- State Fire Marshal Offers Winter Holiday Safety Tips
- Winter Holiday Pamphlet - English a tri-fold public education pamphlet on safety from fires and burns during the winter holiday season
- Winter Holiday Safety Pamphlet - Spanish a tri-fold public education pamphlet on safety from fires and burns during the winter holiday season
- Twas the Night for Fire Safety - Fire Safety Poem fire safety poem written in the shape of a tree
- Make sure you smoke alarms are working! pamphlet on smoke alarm safety
- Carbon Monoxide FireFactors - pamphlet on carbon monoxide safety
- Candle Fire Safety - More candle fires occur on December 24 and 25 than any other day in Massachusetts. December 10 is Candle Safety Day.
- Cooking Fire Safety - DFS cooking fire safety webpage. Cooking is the leading cause of fires during the holiday season.
- USFA Focus on Holiday Safety - Holiday safety from the U.S. Fire Administration - Includes the NIST video on a burning holiday tree.
- NFPA Winter Holiday Safety handout - on Holiday safety.
- Make Safety a Tradition - holiday safety awareness campaign from the Electrical Safety Foundation International, providing free holiday safety resources, including safety tips and public service announcements and more.
- Holiday Safety Audio clips in English and Spanish - Free for use by local radio and television stations.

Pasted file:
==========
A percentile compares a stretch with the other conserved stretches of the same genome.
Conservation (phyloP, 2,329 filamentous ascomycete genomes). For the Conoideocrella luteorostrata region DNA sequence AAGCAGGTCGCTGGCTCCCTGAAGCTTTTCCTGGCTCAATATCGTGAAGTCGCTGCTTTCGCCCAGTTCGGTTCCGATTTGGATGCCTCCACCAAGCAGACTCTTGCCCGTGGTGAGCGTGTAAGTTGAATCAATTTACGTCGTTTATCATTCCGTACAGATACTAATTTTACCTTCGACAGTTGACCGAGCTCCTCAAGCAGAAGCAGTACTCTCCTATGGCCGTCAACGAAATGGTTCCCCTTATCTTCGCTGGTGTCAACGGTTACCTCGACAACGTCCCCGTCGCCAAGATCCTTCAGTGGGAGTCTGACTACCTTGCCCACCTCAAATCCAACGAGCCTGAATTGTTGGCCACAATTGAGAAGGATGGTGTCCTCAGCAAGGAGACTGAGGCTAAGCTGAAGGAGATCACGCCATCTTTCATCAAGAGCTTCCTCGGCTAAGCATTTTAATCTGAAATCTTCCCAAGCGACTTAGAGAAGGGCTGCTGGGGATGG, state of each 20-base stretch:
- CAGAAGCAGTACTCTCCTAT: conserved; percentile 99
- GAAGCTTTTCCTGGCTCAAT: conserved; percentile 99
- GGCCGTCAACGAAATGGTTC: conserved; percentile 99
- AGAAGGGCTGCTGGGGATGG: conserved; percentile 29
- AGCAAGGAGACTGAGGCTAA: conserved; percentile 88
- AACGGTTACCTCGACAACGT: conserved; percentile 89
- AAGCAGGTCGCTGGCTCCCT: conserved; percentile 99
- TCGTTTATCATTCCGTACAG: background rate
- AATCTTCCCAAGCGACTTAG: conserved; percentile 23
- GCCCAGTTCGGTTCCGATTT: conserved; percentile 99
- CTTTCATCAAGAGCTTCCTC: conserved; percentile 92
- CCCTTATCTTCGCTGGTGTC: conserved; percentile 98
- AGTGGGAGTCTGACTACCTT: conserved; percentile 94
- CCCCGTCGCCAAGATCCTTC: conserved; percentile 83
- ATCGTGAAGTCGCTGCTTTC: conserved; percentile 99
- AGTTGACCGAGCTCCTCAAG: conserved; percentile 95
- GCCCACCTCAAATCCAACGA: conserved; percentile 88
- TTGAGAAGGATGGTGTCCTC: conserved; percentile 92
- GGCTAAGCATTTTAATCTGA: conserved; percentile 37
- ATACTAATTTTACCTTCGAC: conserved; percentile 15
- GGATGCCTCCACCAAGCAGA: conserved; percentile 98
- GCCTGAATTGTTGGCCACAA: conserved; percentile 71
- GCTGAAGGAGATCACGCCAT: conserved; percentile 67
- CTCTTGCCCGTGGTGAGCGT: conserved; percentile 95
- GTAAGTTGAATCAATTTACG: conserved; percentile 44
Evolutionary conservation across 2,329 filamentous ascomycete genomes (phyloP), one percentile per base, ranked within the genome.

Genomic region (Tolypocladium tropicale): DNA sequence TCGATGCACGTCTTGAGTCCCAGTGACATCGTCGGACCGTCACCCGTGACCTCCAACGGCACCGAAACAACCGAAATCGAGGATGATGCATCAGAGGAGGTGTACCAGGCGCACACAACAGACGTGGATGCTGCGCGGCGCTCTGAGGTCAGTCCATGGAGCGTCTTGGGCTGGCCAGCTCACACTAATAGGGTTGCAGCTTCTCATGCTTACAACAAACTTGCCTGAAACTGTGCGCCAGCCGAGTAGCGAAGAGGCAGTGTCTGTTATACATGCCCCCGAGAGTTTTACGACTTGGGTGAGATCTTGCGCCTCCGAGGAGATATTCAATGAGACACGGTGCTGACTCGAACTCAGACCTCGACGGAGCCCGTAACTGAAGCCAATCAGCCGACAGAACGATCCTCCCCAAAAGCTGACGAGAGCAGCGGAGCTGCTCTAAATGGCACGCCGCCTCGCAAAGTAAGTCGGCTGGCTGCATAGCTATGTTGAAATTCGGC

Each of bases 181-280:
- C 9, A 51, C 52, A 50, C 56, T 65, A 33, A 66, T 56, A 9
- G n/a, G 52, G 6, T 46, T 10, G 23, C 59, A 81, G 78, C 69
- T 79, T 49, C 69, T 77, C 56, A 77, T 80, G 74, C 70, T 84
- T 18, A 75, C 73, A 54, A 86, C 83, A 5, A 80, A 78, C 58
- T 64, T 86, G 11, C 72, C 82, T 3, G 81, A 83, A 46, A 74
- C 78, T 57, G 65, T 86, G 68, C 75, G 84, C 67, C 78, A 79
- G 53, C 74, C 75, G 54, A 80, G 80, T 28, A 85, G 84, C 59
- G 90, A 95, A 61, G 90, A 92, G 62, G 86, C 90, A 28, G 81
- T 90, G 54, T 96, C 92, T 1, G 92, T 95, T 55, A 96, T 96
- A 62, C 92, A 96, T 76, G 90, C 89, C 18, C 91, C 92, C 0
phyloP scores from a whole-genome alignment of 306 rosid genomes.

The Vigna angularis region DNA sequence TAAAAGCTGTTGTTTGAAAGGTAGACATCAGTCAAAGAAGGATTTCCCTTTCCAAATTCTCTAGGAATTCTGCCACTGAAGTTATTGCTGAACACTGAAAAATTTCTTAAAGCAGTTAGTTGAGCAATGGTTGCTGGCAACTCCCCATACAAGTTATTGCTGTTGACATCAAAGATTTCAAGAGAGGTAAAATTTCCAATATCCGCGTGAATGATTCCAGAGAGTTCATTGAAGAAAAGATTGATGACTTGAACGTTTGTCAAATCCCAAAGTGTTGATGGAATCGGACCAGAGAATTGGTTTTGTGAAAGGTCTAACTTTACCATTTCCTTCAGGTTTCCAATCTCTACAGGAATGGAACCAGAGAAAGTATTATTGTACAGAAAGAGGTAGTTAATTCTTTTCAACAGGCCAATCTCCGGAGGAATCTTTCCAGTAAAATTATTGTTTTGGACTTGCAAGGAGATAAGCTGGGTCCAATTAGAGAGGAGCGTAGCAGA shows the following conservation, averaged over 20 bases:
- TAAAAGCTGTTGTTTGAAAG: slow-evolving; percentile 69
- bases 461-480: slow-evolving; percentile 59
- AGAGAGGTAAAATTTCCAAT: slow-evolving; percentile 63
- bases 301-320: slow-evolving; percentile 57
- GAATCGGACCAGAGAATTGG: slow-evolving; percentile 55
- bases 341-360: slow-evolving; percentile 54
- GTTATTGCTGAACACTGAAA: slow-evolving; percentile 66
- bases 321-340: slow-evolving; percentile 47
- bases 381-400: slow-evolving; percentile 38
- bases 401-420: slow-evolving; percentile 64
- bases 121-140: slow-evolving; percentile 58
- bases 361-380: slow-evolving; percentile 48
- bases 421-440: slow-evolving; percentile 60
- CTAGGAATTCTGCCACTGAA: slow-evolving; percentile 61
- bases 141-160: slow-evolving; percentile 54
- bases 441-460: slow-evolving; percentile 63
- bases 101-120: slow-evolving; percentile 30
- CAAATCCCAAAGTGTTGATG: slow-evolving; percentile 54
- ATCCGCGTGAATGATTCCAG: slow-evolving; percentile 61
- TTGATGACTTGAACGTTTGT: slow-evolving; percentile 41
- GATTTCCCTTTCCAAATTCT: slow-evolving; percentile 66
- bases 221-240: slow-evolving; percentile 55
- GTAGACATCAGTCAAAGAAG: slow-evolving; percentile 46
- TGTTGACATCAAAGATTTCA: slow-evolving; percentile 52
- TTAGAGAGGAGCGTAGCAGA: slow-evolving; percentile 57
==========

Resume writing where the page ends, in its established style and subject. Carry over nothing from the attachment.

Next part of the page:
Winter Holiday Safety
A fire can ruin what should be a happy time for people to celebrate the winter holidays. It’s important to have working smoke and CO alarms along with a home escape plan every family member and guest knows. The leading cause of fires during the holiday is cooking so remember to Stand By Your Pan and to Put A Lid On a stovetop fire. Candles are important to many of our winter holidays. Use candles inside a one-foot circle of safety and remember to blow them out when you go out of the room or go to bed. The same is true for electric holiday decorations. When you go to bed or out, be sure to turn off the decorations, especially the Christmas tree.
Cooking Caused Two-Thirds Holiday Season Fires
- Stand by your pan. Don’t leave boiling, frying or broiling food unattended.
- Put a lid on a grease fire to smother it, and then turn off the heat.
- Never move a burning pan. You can be badly burned or spread the fire.
- Never throw water or use a fire extinguisher on a grease fire. Water will only spread the fire and the force of the extinguisher can splash flaming grease out of the pan.
- Wear short or tight-fitting sleeves when cooking. Loose fitting clothing can easily catch fire.
Christmas Tree Fires Infrequent But Dangerous
Since people stopped putting lit candles on Christmas trees and standards were set for electric lights, the number of Christmas tree fires has been significantly reduced. However, the Christmas fires that do occur tend to be extremely dangerous. It is especially important to remove your holiday tree promptly; a dried out tree can easily ignite and will spread a fire quickly. The U.S. Fire Administration has a dramatic video from the National Institute of Standards and Technology on how fast a dry tree burns in comparison to a well-watered tree.
On December 11, 2011, a Christmas tree placed only two feet away from the lit fireplace caught fire causing $90,000 worth of damage to the Shutesbury home. One person was injured and three cats were killed.